As I sit and write here, with too much time on my hands, I can't help but consider my lot in life.
Having recently returned from a driving sojourn through the South, with stops and stays in North Carolina, South Carolina and Florida, visiting four sets of friends in those three states, I can say with certainty that wearing masks, social distancing and common sense consideration for your fellow citizen were not nearly so accepted as we had hoped.
...and now I'm out – of the Handel's Messiah sweepstakes.
The non-stop – or so it seems, television advertising letting all of us viewers know that the 2020 Medicare Open Enrollment window is about to slam shut is nearly over.
Not that I'm the most-stressed about it, but I am at least stressed about a bone scan I'm having this week.
Let us presume, for the sake of this column, that I only have papillary thyroid cancer stage IV, and that my years as a non small cell lung cancer patient, also stage IV, are over.
As my brother, Richard, has often said: "If the oncologist is happy, then I'm happy."
...it was first rate.
...to get a second opinion about one's first cancer; especially if there's now a second cancer to consider.
What I'm thinking about – and being thankful for, today, is the disappearance of all the side effects I've been experiencing during the last four weeks or so since I began my pill regimen for my papillary thyroid cancer treatment.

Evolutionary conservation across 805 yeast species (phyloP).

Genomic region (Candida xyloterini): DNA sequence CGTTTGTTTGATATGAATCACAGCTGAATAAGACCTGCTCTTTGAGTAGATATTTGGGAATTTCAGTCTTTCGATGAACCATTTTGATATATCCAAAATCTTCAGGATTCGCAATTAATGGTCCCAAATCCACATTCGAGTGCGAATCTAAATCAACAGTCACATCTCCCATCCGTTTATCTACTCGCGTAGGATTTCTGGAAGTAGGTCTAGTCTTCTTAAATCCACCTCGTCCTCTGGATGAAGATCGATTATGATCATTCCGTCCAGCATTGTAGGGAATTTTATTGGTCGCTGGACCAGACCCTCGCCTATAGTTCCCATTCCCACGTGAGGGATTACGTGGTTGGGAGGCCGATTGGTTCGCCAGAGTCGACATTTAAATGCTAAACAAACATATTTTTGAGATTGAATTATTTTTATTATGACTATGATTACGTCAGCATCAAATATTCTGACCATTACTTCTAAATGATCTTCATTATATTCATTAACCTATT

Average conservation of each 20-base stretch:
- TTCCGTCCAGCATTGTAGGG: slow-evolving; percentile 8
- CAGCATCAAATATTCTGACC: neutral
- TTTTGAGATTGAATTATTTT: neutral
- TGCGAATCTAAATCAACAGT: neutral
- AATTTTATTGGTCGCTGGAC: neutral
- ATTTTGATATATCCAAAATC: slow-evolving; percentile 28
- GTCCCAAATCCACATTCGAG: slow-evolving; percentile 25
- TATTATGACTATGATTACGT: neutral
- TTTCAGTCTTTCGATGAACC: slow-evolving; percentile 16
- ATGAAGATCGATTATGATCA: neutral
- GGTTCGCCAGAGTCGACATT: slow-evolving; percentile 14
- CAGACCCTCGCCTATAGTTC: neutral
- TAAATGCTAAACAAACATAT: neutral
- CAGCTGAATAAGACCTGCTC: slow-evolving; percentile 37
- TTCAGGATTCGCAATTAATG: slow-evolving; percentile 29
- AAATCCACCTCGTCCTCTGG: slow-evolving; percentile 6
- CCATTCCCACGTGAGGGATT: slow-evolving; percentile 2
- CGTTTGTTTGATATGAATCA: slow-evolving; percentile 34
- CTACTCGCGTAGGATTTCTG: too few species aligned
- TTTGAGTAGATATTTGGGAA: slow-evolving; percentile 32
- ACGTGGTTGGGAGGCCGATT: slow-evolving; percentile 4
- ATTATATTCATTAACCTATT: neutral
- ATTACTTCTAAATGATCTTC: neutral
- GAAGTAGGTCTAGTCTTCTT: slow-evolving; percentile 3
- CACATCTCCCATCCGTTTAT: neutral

As Jackie Gleason would say as he segued from his monologue into the sketch comedy that followed on his Saturday night entertainment hour on CBS.
Not that I want to give you a blow-by-blow concerning my treatment switch over to thyroid cancer from lung cancer, but the last two columns were written four weeks ago in the same week in expectation of a weekend away, so these observations will be new-ish in that they will be hot off the press, so to speak.
Two-plus weeks into my thyroid cancer treatment, all is as I anticipated.
There are two generic types of cancer: the cancer that you have, and the cancer that has you.
Eleven years, six months and two weeks, approximately, after being diagnosed with "terminal" cancer: stage IV non small cell lung cancer, I have begun my treatment for stage IV papillary thyroid cancer.
As I was telling my long-time friend, Rita, over the phone on Saturday afternoon, as a cancer patient – and I know this is going to sound ridiculous, short-sighted and stupid, I am not always forthcoming and honest when it comes to sharing new symptoms with my doctors, particularly my oncologist.
I don't remember much substance from my freshman-level psychology 100 class at the University of Maryland in 1972 except that the lecture hall sat approximately 600 students, tests were graded on a bell curve (with which I was totally unfamiliar), the professor always wore black leather pants, and he brought his dog to every lecture.
After 11 years and almost exactly six months since being diagnosed with stage IV, non-small cell lung cancer, the party is apparently over.
Whether or not I'm certain about my attitude toward being a dual cancer threat (non small cell lung and papillary thyroid, cancer), only my subconscious knows for sure.
After more than six months away from the infusion center, due to the treatment for my papillary thyroid cancer stage II, I make my return on Wednesday, July 22.